BT Jan 2015
Travel around Europe and you’ll find that virtually every major and small town airport has a hotel right there on its door step. Travel around Africa and – well, outside of South Africa, there is a dearth of airport hotels.
Many airport hotels in Europe and elsewhere are not just located in close proximity, they are actually linked to the airport with under-cover walkways, or even direct entrances from the terminal. Nairobi and Johannesburg even have hotels embedded within the terminal (although in the case of the former, it is more of a hostel than a hotel, in contrast to Johannesburg’s Protea-branded hotel).
Airport hotels do really well, often outperforming their city centre counterparts, because of the captive markets they enjoy. Airlines love them for their proximity, lodging their crew there (pilots and cabin staff), without the hassle, cost and security of bussing them elsewhere. They also like them for when flights are delayed, so that they can accommodate the passengers very close by, for instant action when the flight is able to leave.
They are also very useful locations to hold conferences and other events involving travel – almost by definition airport hotels are easily accessible by road and of course by air, so for regional and international events, where delegates are “gathering”, they are ideal. For that reason developers of airport hotels typically include extensive MICE facilities, catering not just to the airport and airport-related markets, but also to the local community, for weddings and other events. In some instances, the airport hotels have the largest conference facilities in the city.
This goes back to the mid-1990s, and some time later the airport authorities declared AIC’s lease invalid. At the arbitration (which AIC won), the authorities claimed was that it was just not possible to have a hotel overlooking the runway, being a potential security risk, and that it wasn’t permitted anywhere in the world – I referred the tribunal to a website which identified the best hotels, and in some instances the best rooms in those hotels, for plane-spotting!Here in West Africa, developers have battled to get airport hotels off the ground at the region’s largest airport, Lagos. The first attempt was by AIC, who wanted to build a Hilton adjacent to the terminal.
Subsequently, plans to build a 300-room Holiday Inn at the international terminal, and a 250-room Crowne Plaza at the domestic terminal, also fell foul of the politics, and neither has ever been finished, the latter an embarrassing lump on the landscape, which had already been connected to MM2 by a bridge.
More recently another local developer, Hometel, is seeking to develop a Radisson Blu/Park Inn combo adjacent to the new terminal and car park under construction at international, and we wish them better luck than their predecessors. AeroMarine are also having a go, with a planned Hilton located a short distance from the international terminal (overlooking the runway!).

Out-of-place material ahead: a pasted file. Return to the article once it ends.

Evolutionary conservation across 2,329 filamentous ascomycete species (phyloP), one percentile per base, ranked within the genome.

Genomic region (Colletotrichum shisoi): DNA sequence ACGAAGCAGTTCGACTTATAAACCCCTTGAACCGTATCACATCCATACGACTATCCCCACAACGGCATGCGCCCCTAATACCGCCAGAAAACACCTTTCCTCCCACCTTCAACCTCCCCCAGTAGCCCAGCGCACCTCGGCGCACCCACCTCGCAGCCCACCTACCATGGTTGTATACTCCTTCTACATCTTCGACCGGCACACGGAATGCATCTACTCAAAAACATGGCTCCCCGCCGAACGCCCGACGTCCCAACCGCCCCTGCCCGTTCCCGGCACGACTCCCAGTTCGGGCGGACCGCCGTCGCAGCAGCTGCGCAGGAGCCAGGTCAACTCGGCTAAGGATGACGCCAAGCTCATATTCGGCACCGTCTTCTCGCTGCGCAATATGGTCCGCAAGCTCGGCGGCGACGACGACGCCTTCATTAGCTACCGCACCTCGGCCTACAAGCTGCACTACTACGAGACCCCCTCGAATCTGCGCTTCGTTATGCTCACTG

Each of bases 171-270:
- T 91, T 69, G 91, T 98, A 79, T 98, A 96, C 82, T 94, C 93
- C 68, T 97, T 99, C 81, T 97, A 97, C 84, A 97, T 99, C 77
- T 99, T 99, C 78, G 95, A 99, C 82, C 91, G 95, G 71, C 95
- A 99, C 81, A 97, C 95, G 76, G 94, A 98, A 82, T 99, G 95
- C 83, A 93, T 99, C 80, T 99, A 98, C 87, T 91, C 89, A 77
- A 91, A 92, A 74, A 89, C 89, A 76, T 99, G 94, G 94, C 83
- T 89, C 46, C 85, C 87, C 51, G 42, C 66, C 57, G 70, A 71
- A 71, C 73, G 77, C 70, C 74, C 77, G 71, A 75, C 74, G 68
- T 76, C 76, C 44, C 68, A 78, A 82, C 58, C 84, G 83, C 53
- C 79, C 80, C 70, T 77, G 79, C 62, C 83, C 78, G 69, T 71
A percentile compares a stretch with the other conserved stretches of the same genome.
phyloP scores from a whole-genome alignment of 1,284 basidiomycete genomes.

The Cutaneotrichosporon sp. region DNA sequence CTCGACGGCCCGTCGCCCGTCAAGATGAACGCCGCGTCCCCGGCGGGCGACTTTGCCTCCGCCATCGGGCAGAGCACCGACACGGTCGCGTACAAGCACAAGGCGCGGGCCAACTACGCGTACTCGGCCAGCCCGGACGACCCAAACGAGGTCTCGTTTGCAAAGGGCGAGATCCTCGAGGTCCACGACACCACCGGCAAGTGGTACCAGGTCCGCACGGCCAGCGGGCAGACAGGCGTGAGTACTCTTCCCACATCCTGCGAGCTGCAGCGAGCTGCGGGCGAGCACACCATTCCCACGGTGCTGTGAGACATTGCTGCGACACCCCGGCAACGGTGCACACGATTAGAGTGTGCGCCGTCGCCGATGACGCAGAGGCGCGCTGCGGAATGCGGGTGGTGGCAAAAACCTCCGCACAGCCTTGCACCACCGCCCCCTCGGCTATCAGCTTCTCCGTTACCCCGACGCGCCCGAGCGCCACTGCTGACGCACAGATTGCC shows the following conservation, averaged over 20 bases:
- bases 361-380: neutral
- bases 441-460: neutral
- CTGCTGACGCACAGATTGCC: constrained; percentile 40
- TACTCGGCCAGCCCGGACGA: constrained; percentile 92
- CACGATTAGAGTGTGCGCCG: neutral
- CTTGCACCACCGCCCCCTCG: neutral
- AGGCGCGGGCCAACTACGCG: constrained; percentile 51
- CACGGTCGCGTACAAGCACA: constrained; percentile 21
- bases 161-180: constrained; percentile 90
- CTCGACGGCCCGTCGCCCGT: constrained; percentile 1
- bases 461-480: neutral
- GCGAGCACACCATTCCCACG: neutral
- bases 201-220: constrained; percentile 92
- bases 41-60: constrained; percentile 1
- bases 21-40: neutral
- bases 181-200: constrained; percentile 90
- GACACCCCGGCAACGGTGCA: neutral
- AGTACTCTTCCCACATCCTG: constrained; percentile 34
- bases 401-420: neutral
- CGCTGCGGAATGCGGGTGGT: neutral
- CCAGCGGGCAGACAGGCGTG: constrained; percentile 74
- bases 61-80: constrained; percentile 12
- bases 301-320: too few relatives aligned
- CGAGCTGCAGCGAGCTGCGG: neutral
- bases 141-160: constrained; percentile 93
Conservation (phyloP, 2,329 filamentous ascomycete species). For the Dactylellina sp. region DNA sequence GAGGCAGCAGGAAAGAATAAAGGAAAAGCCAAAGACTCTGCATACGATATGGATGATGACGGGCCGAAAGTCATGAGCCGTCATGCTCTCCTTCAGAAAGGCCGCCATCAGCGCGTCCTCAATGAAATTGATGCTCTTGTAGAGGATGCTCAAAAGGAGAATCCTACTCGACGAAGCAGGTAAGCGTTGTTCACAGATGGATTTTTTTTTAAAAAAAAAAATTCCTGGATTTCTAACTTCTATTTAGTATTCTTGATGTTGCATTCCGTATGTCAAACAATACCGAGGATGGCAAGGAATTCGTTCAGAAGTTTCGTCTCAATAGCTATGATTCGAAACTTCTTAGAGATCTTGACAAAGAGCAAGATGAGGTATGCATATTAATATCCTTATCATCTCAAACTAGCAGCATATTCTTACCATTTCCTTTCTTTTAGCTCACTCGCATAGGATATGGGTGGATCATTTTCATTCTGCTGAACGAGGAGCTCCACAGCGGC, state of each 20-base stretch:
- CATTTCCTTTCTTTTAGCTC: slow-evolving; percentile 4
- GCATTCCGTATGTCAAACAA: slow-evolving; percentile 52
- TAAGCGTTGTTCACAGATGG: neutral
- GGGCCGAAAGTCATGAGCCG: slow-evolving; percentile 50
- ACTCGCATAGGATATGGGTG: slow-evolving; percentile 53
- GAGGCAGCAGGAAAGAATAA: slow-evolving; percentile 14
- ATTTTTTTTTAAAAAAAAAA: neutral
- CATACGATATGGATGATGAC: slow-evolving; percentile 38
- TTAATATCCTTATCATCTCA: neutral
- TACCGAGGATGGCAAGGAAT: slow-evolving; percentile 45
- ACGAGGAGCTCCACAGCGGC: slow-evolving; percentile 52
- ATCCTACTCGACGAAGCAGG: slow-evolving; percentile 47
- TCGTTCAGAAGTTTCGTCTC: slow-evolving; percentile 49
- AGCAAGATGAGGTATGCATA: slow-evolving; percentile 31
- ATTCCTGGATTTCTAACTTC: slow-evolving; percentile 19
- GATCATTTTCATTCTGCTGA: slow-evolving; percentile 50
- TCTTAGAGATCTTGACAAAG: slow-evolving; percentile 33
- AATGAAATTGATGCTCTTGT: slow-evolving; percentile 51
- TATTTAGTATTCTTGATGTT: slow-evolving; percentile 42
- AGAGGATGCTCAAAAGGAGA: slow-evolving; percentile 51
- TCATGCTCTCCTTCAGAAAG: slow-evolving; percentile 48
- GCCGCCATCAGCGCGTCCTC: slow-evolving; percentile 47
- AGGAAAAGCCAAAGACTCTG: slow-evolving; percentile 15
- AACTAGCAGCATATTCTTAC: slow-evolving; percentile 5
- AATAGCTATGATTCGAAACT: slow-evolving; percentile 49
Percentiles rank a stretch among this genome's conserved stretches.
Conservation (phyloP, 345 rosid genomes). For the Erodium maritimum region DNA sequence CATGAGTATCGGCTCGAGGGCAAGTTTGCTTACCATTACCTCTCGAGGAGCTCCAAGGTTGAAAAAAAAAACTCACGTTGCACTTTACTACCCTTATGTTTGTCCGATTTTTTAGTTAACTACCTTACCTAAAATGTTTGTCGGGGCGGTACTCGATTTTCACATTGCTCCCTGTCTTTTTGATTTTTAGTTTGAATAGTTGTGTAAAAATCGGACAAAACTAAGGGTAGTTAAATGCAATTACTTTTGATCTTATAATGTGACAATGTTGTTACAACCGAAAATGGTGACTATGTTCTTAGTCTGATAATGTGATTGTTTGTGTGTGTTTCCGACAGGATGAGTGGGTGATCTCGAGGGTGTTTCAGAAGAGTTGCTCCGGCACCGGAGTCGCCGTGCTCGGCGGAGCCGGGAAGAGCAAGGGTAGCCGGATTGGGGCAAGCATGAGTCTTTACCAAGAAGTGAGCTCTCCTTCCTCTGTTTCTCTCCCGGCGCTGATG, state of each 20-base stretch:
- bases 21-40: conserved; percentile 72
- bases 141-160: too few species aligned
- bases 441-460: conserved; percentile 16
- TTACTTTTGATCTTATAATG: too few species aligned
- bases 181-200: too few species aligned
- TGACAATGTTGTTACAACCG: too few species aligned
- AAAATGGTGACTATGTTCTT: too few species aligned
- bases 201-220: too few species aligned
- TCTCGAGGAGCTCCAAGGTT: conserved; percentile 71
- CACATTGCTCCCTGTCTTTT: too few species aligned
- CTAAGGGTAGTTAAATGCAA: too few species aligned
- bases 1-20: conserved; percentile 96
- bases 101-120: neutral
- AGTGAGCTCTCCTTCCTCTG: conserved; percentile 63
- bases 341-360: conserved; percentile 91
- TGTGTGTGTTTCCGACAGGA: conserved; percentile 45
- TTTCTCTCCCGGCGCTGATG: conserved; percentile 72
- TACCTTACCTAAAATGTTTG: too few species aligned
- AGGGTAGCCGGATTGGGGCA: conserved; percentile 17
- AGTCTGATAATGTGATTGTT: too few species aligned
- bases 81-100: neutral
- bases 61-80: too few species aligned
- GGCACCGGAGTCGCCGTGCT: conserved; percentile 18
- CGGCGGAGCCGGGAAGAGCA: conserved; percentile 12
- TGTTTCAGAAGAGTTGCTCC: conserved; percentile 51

Elsewhere in West Africa, Cotonou has a Best Western hotel very close to the airport, and a Radisson Blu is under construction at Abidjan airport, where considerable commercial development is also anticipated as part of a new “aero-city”. Accra airport already has several hotels in close proximity, including the Holiday Inn, one of the most successful hotels in the city, and the relatively new Amber Hotel. Planned additions are the Marriott, which has been under construction for – well, ages! – a Radisson Blu at The Exchange, and potentially several other hotels, although like in Lagos there are “issues” with the land. Plans to move the airport will affect the dynamics there, but that’s a long way off. A more imminent move of airport is planned at Dakar, but the Onomo Hotel there will likely continue to thrive because of the commercial and diplomatic community in the area.
There are nascent plans to develop branded hotels at both Douala and Yaoundé airports in Cameroon. Freetown has a hotel at the airport in Lungi, serving not just the demand generated by the airport, but also those persons who need to fortify themselves for the river crossing to the city(!), and also those moving up to the mining areas in the north of the country. Developers were known to be looking at other hotels in the Lungi area before the Ebola outbreak.
Airport hotels are an important part of a city’s infrastructure. Not only do they cater to demand generated directly by the airport itself, but also to demand from the local business and residential community. In addition, airport hotels tend to create demand because they are there – passengers arriving late or departing early, who instead of braving the roads at night, prefer to stay in the hotel at the airport – for vacationers, this can be an “extension” to the holiday trip. Passengers in transit from one flight to another may also choose to spend the layover period in a proximate hotel, rather than uncomfortably on a bench in the terminal.
W Hospitality Group, Lagos